Deputy Mayor: “Seizing control” of library board would be “great”

Let’s not bury the lede on this one. Here’s’s David Nickle, writing about proposed changes to the structure of the Library Board:

Deputy Mayor Doug Holyday said he wasn’t aware of any attempt to seize control of the library board away from Toronto Council’s left.

“If we did seize control from the left it’d be great, but I don’t know anything about it,” said Holyday. “But I think we’re going to have some serious choices next year and if there’s a bunch of people not willing to make serious choices, then they should step aside.”

via InsideToronto Article: Council to restructure boards.

Emphasis added.

Lots of buzzing over the weekend about this item, set to hit Executive Committee at the next meeting. Agenda Item EX4.7 is a report from the City Manager that calls for numerous moves that would change the composition of the city’s boards.

Some councillors and city-watchers have seized on this as an attempt by Team Ford to exert greater control over these boards, in response to what I guess would be called “subversive” moves by boards (notably the Library Board, but also Public Health and the Police Services Board, among others) who voted against the mayor’s cut-everything request during the 2011 budget process.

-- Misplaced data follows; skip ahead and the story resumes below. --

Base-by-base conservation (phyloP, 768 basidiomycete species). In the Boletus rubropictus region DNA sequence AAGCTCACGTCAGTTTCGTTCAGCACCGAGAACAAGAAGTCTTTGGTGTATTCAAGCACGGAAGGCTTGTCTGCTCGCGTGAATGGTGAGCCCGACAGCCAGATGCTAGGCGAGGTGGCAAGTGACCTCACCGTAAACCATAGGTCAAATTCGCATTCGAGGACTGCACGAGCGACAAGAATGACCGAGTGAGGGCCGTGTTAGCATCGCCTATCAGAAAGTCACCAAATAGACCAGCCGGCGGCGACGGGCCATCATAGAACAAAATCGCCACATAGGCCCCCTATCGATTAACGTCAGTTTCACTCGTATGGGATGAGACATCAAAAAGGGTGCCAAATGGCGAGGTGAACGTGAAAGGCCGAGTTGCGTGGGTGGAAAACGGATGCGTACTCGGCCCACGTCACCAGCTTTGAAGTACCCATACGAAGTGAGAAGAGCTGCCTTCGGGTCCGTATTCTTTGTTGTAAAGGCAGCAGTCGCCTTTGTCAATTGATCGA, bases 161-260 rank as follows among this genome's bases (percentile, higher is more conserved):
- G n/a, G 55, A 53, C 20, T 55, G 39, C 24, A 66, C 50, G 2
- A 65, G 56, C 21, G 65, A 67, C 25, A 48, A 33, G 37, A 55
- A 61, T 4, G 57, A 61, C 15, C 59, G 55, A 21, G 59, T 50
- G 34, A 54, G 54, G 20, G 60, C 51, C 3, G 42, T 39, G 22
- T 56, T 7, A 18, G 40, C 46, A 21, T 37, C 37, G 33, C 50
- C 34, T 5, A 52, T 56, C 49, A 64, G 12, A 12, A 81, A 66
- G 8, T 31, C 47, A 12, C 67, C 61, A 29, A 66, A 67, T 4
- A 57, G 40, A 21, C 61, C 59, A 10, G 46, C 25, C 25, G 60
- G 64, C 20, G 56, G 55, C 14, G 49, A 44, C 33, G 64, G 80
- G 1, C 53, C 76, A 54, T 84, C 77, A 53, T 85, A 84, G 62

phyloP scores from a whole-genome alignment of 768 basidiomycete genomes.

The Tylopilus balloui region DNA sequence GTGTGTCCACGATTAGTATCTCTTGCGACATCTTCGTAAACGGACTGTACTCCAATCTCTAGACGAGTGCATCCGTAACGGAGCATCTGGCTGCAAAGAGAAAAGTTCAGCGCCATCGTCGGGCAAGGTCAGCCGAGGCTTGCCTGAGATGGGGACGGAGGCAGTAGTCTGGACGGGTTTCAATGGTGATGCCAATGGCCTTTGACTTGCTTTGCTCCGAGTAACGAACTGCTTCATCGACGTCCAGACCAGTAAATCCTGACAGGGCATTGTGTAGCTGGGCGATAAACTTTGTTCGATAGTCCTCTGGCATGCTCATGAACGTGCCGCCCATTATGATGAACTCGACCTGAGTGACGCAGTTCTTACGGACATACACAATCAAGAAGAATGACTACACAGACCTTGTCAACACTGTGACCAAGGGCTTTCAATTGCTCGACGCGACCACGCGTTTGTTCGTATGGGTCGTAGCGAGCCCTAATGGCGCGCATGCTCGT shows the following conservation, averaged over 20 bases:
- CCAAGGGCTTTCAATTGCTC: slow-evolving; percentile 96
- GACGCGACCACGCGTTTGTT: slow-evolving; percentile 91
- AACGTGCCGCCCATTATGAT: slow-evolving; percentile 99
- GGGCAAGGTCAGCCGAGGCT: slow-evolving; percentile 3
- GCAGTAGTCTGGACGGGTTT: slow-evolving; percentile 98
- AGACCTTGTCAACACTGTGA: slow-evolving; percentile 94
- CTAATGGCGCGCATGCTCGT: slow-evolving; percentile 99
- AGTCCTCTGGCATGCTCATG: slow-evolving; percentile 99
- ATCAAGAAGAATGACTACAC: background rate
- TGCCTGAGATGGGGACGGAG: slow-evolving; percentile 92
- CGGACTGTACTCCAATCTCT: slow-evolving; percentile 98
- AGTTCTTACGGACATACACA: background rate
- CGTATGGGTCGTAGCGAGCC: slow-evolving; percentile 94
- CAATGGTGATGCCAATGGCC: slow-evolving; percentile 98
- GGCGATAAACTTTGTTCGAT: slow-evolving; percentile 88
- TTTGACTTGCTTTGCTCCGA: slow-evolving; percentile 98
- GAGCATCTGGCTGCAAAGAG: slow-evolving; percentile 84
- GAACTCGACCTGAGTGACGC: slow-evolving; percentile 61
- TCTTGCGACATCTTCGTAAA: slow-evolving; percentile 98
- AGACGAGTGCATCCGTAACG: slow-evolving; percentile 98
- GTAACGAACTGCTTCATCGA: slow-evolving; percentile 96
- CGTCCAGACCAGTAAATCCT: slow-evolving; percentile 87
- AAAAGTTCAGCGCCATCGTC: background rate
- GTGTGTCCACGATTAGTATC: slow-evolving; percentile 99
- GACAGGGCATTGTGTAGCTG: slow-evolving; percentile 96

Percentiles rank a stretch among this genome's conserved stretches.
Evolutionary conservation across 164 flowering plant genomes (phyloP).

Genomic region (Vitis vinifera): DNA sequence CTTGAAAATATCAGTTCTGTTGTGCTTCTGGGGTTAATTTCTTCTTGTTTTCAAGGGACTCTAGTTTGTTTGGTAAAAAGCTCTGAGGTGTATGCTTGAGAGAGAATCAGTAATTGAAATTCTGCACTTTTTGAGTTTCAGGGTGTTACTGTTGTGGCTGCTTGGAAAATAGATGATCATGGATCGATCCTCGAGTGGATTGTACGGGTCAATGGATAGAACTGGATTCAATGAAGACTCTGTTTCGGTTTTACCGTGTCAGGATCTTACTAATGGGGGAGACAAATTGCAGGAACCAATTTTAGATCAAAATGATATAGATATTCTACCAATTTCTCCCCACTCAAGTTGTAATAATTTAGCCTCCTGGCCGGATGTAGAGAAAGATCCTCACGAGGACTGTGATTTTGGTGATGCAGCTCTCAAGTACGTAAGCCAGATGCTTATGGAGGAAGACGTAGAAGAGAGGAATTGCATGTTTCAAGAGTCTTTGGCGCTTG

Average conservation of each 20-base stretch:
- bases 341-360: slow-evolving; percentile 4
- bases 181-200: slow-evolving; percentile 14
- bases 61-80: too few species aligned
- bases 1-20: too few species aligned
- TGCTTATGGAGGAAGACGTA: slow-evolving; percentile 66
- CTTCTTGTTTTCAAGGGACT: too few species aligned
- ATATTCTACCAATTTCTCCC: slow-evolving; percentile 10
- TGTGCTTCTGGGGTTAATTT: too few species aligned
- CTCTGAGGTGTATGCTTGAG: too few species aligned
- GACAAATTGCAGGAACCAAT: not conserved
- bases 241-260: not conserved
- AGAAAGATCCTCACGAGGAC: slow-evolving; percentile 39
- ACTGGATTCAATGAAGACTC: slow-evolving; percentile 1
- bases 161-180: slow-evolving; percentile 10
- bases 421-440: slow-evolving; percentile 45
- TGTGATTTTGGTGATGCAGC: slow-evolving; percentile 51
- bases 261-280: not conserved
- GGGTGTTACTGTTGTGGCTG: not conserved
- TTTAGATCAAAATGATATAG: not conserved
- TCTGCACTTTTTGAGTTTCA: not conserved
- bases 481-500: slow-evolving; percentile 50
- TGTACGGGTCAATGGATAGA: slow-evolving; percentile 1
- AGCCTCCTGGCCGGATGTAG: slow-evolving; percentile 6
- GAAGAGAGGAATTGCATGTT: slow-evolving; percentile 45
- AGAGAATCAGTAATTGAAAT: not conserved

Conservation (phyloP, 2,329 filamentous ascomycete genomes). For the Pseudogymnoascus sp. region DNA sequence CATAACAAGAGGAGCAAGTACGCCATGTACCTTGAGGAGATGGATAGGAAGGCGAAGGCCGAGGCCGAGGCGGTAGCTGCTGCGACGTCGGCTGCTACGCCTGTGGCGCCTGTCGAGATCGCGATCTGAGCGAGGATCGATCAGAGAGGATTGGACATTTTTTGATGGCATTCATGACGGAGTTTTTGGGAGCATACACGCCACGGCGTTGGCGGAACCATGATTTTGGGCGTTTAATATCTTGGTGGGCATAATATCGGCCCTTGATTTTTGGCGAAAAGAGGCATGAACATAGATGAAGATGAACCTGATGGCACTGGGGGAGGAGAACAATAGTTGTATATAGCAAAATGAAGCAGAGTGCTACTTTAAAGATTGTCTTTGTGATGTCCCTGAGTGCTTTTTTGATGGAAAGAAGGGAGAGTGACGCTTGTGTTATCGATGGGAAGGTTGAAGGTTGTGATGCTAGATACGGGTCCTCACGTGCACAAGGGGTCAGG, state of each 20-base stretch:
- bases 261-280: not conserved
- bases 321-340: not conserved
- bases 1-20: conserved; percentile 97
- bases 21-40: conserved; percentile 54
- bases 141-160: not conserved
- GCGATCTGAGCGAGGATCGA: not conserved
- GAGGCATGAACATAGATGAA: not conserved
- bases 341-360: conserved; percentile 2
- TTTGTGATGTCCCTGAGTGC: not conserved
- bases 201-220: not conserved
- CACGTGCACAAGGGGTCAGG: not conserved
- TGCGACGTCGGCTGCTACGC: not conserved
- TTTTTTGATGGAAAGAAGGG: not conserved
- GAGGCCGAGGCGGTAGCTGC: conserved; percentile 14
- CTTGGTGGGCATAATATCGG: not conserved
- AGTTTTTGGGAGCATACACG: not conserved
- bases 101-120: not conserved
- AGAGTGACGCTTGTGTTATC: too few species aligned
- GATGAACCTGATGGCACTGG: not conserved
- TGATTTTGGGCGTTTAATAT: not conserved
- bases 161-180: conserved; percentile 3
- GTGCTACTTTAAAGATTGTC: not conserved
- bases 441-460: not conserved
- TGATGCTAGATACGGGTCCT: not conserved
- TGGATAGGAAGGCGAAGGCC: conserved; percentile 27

Specifically, the Manager’s report calls for a reduction in the size of the Library and five other boards. It also calls for a change in the way board members are recruited. (Here’s a quick glance at the proposed changes to council representation on these boards.)

I’m willing to give the mayor’s office the benefit of the doubt on this one — I doubt this is part of a coordinated attempt to tighten control of these boards. That feels too sneaky and megalomaniacally evil, even for this bunch.  This report was commissioned by the David Miller council, and it includes a bunch of positive changes, notably a recommendation that boards seek a more “youthful perspective” by recruiting members between eighteen and thirty, and a new restriction on former councillors sitting on specific boards.

That doesn’t mean this report won’t ultimately be taken and twisted as a way to wrangle control of these boards, however, and it’s certainly something that has to be watched closely. Especially in light of Holyday’s comments.

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